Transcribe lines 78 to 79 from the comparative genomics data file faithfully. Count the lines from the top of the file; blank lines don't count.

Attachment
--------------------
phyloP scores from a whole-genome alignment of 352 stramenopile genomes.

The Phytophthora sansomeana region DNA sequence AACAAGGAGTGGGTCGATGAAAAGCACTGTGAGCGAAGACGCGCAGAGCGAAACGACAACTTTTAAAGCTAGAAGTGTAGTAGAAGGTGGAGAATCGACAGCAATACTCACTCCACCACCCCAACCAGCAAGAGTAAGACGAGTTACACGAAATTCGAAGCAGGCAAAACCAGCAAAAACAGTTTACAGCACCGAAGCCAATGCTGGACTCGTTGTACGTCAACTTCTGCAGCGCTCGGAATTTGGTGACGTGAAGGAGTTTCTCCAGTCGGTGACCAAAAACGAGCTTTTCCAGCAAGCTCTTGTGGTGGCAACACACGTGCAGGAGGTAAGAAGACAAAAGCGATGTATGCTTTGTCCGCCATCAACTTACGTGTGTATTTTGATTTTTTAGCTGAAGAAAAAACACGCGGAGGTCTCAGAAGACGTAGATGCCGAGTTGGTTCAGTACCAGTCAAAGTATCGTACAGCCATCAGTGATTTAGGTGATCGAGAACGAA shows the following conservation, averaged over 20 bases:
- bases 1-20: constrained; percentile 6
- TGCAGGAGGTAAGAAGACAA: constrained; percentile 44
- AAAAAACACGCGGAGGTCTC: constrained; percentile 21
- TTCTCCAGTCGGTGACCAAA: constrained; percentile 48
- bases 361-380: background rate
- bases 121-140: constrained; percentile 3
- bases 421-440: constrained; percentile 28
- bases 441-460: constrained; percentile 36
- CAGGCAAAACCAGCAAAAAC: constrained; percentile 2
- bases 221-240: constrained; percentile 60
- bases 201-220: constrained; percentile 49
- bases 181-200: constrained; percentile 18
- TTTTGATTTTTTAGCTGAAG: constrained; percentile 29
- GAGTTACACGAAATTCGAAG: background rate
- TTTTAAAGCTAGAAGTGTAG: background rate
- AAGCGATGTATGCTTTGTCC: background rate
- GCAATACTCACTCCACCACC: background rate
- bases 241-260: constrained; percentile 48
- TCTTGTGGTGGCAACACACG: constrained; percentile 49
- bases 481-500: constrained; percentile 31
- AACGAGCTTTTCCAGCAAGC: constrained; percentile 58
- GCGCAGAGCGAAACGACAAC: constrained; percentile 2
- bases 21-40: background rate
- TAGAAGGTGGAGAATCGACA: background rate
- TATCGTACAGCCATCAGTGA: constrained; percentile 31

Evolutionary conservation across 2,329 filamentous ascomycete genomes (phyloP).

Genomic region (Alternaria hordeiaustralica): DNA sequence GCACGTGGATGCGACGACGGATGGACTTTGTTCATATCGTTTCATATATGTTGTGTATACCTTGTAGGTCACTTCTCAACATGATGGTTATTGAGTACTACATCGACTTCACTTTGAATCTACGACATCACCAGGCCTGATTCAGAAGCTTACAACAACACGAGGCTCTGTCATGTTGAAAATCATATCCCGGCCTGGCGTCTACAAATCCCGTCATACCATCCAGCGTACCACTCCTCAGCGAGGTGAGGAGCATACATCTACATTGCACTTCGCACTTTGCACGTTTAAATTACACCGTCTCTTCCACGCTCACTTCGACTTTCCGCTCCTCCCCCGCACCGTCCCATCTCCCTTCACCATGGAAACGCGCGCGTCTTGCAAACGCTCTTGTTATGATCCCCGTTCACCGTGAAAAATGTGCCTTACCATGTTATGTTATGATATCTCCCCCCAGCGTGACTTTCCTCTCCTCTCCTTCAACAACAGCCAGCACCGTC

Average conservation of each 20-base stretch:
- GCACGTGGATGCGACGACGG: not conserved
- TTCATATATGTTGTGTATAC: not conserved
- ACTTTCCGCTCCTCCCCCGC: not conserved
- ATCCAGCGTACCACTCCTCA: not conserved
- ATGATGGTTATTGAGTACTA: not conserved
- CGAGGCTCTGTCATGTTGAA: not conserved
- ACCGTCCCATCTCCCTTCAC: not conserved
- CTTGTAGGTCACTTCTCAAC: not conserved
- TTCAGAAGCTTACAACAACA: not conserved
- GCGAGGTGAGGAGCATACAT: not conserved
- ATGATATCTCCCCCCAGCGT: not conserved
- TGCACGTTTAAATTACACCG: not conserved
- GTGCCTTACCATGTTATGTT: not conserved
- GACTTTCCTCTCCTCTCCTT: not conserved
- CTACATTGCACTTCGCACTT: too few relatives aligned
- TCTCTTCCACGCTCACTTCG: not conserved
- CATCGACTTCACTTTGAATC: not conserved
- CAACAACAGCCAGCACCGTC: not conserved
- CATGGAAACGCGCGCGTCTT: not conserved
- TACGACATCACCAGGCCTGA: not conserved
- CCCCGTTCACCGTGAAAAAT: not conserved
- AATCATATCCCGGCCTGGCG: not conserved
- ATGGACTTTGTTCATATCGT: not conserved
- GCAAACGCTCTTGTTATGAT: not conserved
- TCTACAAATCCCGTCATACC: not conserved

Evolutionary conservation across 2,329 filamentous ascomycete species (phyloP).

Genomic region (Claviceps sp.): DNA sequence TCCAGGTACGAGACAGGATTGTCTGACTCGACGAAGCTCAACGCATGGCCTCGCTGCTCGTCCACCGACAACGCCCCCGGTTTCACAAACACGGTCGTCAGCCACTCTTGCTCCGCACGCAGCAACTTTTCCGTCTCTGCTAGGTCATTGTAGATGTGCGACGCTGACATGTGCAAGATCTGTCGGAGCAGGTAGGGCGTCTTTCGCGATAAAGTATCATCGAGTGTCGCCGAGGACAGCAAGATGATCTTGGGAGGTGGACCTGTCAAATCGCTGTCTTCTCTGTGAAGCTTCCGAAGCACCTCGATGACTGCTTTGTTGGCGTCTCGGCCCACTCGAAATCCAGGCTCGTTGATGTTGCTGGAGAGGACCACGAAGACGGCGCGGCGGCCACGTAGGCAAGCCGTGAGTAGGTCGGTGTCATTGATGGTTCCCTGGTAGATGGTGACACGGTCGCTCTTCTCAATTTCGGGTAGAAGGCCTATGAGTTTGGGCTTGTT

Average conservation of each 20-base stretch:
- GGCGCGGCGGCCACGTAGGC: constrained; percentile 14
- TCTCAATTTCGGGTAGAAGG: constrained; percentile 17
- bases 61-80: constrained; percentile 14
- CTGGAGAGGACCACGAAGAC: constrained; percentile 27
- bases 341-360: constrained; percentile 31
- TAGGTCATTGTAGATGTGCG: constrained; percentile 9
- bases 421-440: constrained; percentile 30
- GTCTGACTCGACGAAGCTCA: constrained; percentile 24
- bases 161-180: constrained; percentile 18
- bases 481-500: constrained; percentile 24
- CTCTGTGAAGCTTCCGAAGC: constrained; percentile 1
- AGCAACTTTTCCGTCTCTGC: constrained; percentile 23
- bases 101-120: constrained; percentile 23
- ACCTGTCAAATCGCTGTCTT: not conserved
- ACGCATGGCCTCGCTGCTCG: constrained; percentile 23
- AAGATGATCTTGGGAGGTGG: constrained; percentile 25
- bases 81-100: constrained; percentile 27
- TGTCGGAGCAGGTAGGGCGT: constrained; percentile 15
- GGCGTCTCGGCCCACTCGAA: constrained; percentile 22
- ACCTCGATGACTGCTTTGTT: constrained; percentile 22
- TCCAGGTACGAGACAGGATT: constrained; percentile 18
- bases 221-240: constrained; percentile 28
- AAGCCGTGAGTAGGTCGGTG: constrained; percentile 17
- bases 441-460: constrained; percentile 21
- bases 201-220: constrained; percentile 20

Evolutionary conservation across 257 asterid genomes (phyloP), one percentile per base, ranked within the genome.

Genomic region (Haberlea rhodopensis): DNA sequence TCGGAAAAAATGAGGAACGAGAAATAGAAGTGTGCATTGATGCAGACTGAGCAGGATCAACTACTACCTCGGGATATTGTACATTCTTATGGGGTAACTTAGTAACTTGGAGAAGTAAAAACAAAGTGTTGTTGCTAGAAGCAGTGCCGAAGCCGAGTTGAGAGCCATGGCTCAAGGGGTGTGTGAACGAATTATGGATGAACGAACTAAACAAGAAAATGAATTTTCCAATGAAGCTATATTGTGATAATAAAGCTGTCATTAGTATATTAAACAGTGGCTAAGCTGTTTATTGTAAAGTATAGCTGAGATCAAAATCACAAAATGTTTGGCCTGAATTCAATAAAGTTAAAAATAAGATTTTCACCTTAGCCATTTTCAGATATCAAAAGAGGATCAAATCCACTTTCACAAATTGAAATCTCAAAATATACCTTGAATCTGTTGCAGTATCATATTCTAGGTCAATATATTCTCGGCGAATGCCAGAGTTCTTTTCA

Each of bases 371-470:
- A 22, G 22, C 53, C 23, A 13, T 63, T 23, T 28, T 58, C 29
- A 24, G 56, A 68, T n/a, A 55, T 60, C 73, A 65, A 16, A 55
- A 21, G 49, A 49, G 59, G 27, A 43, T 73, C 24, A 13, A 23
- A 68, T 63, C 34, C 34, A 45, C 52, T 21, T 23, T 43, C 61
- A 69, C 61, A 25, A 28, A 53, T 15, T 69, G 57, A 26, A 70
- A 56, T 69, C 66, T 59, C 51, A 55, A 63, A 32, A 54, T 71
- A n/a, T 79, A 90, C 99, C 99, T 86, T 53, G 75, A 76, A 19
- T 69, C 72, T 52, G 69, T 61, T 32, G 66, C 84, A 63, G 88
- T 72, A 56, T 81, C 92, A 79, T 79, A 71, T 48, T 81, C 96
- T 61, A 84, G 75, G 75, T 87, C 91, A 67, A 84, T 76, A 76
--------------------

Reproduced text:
- ACCTCGATGACTGCTTTGTT: constrained; percentile 22
- TCCAGGTACGAGACAGGATT: constrained; percentile 18